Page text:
Wautoma, WI
Current Conditions
0:56 AM CST
Cloudy
Temperature
28°F
Dew Point
23°F
Humidity
81%
Wind
WNW at 17 mph
Barometer
29.63 in. F
Visibility
10.00 mi.
Sunrise
06:31 a.m.
Sunset
05:47 p.m.
Afternoon Forecast (12:00pm-7:00pm)
Temperatures will range from 31 to 27 degrees with mostly cloudy skies. Winds will range between 12 and 18 miles per hour from the west.
7-Day Forecast
Tuesday
31°F / 4°F
Partly Cloudy
Wednesday
13°F / -2°F
Sunny
Thursday
16°F / -2°F
Partly Cloudy
Friday
28°F / 8°F
Cloudy
Saturday
27°F / 12°F
Partly Cloudy
Sunday
31°F / 13°F
Light Snow
Monday
25°F / 19°F
Mostly Cloudy
Detailed Short Term Forecast
Issued at 0:56 AM CST
Tuesday...Temperatures will range from a high of 31 to a low of 4 degrees with partly cloudy skies. Winds will range between 12 and 20 miles per hour from the west. Less than 1 inch of snow is possible.
This Evening ...Temperatures will range from 25 to 13 degrees with partly cloudy skies. Winds will range between 12 and 20 miles per hour from the northwest. No precipitation is expected.
Overnight ...Temperatures will range from 11 to 4 degrees with mostly clear skies. Winds will remain steady around 15 miles per hour from the west. No precipitation is expected.
Wednesday...Temperatures will range from a high of 13 to a low of -2 degrees with mostly clear skies. Winds will range between 7 and 21 miles per hour from the westnorthwest. Less than 1 inch of snow is possible.

Vilsack: MILC payments will be processed ‘soon’

May 9, 2013 | 0 comments

MADISON

In Madison Tuesday to present a grant award, U.S. Agriculture Secretary Tom Vilsack told Wisconsin State Farmer that Milk Income Loss Contract (MILC) payments to dairy farmers would begin to be processed "very soon."

Dairy farmers - stressed by drought-trimmed feed supplies and in many cases winter-killed alfalfa and a slow spring that hasn’t produced much feed yet - have been waiting for MILC payments for months.

These government program payments for conditions of high-priced feed and low milk prices could help some, as many dairy farmers scramble to cover the cost of yet more purchased hay.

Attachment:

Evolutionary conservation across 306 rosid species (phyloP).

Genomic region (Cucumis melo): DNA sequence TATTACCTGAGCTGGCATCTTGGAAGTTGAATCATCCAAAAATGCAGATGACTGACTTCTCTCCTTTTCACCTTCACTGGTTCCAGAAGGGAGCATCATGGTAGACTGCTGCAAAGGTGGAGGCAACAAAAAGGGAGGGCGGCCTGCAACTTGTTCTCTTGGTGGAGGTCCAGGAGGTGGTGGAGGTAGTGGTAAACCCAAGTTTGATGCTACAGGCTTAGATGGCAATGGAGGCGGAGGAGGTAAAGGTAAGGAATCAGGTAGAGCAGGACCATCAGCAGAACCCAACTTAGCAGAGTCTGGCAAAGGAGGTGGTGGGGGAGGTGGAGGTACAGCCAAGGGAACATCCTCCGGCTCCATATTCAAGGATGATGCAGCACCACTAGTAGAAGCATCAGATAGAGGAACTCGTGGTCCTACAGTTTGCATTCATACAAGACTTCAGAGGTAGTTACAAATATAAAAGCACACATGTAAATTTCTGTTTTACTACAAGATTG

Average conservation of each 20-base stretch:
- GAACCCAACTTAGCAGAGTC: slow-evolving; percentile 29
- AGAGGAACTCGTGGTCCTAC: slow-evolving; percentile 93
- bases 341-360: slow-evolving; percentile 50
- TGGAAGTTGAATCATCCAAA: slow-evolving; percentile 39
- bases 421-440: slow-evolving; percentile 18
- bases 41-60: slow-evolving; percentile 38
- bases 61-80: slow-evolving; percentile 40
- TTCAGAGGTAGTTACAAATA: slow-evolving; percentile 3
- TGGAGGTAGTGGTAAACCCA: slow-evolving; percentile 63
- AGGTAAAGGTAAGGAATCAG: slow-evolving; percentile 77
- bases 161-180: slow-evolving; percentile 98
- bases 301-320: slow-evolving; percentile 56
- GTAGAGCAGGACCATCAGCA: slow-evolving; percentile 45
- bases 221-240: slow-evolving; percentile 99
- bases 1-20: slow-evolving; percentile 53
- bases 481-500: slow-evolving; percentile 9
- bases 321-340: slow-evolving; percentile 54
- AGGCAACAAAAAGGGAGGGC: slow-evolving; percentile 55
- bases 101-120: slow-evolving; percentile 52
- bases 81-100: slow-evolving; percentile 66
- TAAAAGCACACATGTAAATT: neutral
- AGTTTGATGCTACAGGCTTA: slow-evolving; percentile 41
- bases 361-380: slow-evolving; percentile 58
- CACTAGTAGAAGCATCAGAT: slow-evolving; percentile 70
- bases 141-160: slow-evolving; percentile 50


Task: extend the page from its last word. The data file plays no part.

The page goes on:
Questions at local USDA Farm Service Agency (FSA) offices and at the state FSA level have been referred to Washington officials, who have not offered any answers.

During a press conference following his visit at the U.S. Dairy Forage Research Center, Vilsack said that the sequester budget cuts that Congress allowed to go forward put a halt to all payment programs at his agency.

"It was unknown how deep the cuts would be and we decided we didn’t want to send out checks to producers and then later have to ask producers to return them," he said.

The sequester brought with it a 2.6 percent cut at USDA in addition to other budget cuts the agency had already taken.

Vilsack said the agency now has $1 billion less in its budget than it did when he became secretary at the beginning of the Obama administration.

Now that the extent of the cuts are known and can be managed, the system that sends payments to farmers "can be turned back on," Vilsack said.

It isn’t just MILC payments, but all producer payments in government programs that have been halted to this point.

"We didn’t want to get into the situation of having to ask 300,000 producers to return checks."

Vilsack said the FSA would begin processing these government program payments "very soon."

Brad Pfaff, the Wisconsin FSA director, said he couldn’t comment on the timetable of payments to state farmers as those decisions are being made out of Washington. But he said he understands the situation dairy farmers are in.

He has directed his staff to give him a full report on winterkill of alfalfa across the state. "Even that has been difficult this spring with the northwestern part of the state still covered with snow."

This site uses Facebook comments to make it easier for you to contribute. If you see a comment you would like to flag for spam or abuse, click the "x" in the upper right of it. By posting, you agree to our Terms of Use.

Page Tools

Search

Advertisement

Advertisement

Advertisement

Advertisement

Advertisement